Dorothea Lange Exhibit
See her historic photographs at Oakland Museum of California.
Dorothea Lange did not intend to be an activist. But when she witnessed the extreme deprivations caused by the Great Depression, she found her calling.
“I was sort of aware that there was a very large world out there that I had not entered too well, and I decided I’d better,” she said in a 1964 oral history conducted by the Smithsonian Institution. “I never had any sense [of] making a career out of it.”
Jolted into action by this wake-up call, Lange embarked on a long and influential career as a documentary photographer, creating a series of unforgettable images that speak to issues of class, race, justice, and poverty. Now, a new exhibition at the Oakland Museum of California looks at Lange’s accomplishments through a fresh lens: Dorothea Lange: Politics of Seeing explores how the photographer’s iconic images are a persuasive form of political activism.
The museum—which this year celebrates the 50th anniversary of its acquisition of Lange’s vast personal archive of 25,000 negatives, 6,000 prints, and more—is exhibiting photographs from all stages of Lange’s career, as well as memorabilia, field notes, and other artifacts. Yet the show is no dusty trip through history: As Politics of Seeing makes poignantly clear, the issues Lange covered some 80 years ago have striking relevance to those the country faces today. In fact, the show also features works by three contemporary photographers who carry on Lange’s legacy by documenting subjects such as immigration and gentrification.
Born in New Jersey to second-generation German immigrants, Lange began her career apprenticing in several New York photography studios. She came to San Francisco in 1918 and found work as a portrait photographer, eventually settling in Berkeley, which became her home for the rest of her life. She moved in the Bay Area’s edgy bohemian circles, socializing with leading artists, social activists, and economists (one of whom, UC Berkeley Professor Paul S. Taylor, became her traveling companion, collaborator, and second husband).
As the Great Depression unfolded, Lange felt compelled to do something about the crisis, and the camera was her medium of choice. First shooting breadlines and labor demonstrations in San Francisco, Lange soon began documenting the lives of migrant agricultural workers across the country at the behest of the federal Farm Security Administration. Always approaching her subjects with empathy and compassion, Lange said her photographs were collaborations between herself and the people she encountered, giving them dignity despite their often-abject conditions. Lange’s best-known photo, Migrant Mother, a searing portrait of a hungry and despairing 32-year-old farm worker and her children, is one of the most frequently reproduced images in modern photography for this reason.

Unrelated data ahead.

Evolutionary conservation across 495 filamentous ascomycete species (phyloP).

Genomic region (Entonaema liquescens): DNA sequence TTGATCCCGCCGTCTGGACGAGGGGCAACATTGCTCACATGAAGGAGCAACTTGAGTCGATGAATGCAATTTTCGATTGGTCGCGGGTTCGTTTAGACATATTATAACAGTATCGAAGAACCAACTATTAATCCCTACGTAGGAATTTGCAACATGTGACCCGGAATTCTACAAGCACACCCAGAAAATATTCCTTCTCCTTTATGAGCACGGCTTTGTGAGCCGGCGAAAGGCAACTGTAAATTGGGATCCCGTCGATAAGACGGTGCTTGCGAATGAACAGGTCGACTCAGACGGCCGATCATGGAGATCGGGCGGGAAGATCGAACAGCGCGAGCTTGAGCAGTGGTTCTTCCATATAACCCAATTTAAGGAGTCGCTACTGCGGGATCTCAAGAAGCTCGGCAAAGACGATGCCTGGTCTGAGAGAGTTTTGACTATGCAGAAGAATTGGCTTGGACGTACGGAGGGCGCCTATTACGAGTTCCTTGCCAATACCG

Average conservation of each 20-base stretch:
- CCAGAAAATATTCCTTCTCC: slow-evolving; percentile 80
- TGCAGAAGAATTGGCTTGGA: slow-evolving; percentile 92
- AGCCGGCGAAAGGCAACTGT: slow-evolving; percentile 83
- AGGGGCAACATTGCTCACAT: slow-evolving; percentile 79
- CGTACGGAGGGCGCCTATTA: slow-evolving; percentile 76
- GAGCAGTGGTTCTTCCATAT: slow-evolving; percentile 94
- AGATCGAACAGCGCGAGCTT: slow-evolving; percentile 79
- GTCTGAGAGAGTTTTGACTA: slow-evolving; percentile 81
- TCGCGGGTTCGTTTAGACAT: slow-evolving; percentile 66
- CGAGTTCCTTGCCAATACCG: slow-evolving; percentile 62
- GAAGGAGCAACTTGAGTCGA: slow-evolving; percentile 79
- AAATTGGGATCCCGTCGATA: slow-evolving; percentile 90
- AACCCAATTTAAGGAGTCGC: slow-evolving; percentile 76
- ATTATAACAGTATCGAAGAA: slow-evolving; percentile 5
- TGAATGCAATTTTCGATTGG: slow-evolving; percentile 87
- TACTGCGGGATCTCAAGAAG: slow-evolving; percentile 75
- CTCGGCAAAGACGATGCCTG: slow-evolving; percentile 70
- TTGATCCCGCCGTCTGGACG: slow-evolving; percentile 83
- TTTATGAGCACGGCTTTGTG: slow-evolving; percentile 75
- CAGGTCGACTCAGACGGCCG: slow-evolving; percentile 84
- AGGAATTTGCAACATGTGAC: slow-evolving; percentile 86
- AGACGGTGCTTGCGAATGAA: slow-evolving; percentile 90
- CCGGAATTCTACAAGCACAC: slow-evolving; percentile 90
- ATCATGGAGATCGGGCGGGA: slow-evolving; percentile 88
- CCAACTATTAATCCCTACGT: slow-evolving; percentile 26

After Lange made her name through her Depression-era photography, she went on to create other significant bodies of work, notably during World War II, when she photographed Japanese Americans who were interned as a result of the War Relocation Authority. “Violently opposed to the incarceration, she instinctively made photographs that revealed the tragic and dehumanizing consequences of the government’s policy,” says OMCA’s Curator of Photography and Visual Culture, Drew Johnson, who organized the exhibition. Because of her political views, Johnson says, Lange was constantly shadowed by guards as she worked, and most of her photographs were impounded during the war.
Still, Lange’s commitment to social justice never waned. In the 1950s, she produced a series of photo essays, including what’s known as the Public Defender series, in which she documented the actions of the Alameda County Public Defender’s office. She continued working prolifically until her death in 1965. A few months later, New York’s Museum of Modern Art presented a comprehensive retrospective of her work.
Of course, the immediate impact these images had on audiences cannot be overstated, and it has not diminished over time. It is very difficult to look at Lange’s work without having a visceral reaction, and this was Lange’s intent, says Johnson. “Her pictures were designed to provoke social and political change,” he notes, “which,
in a sense, is a form of activism.”
Lange was keenly aware that photography—in the right artist’s hands—can have a powerful urgency. “One should really use the camera as though tomorrow you’d be stricken blind,” she said. Fortunately for us, her vision endures.
Dorothea Lange: Politics of Seeing May 13–August 13
Oakland Museum of California
1000 Oak St., Oakland, museumca.org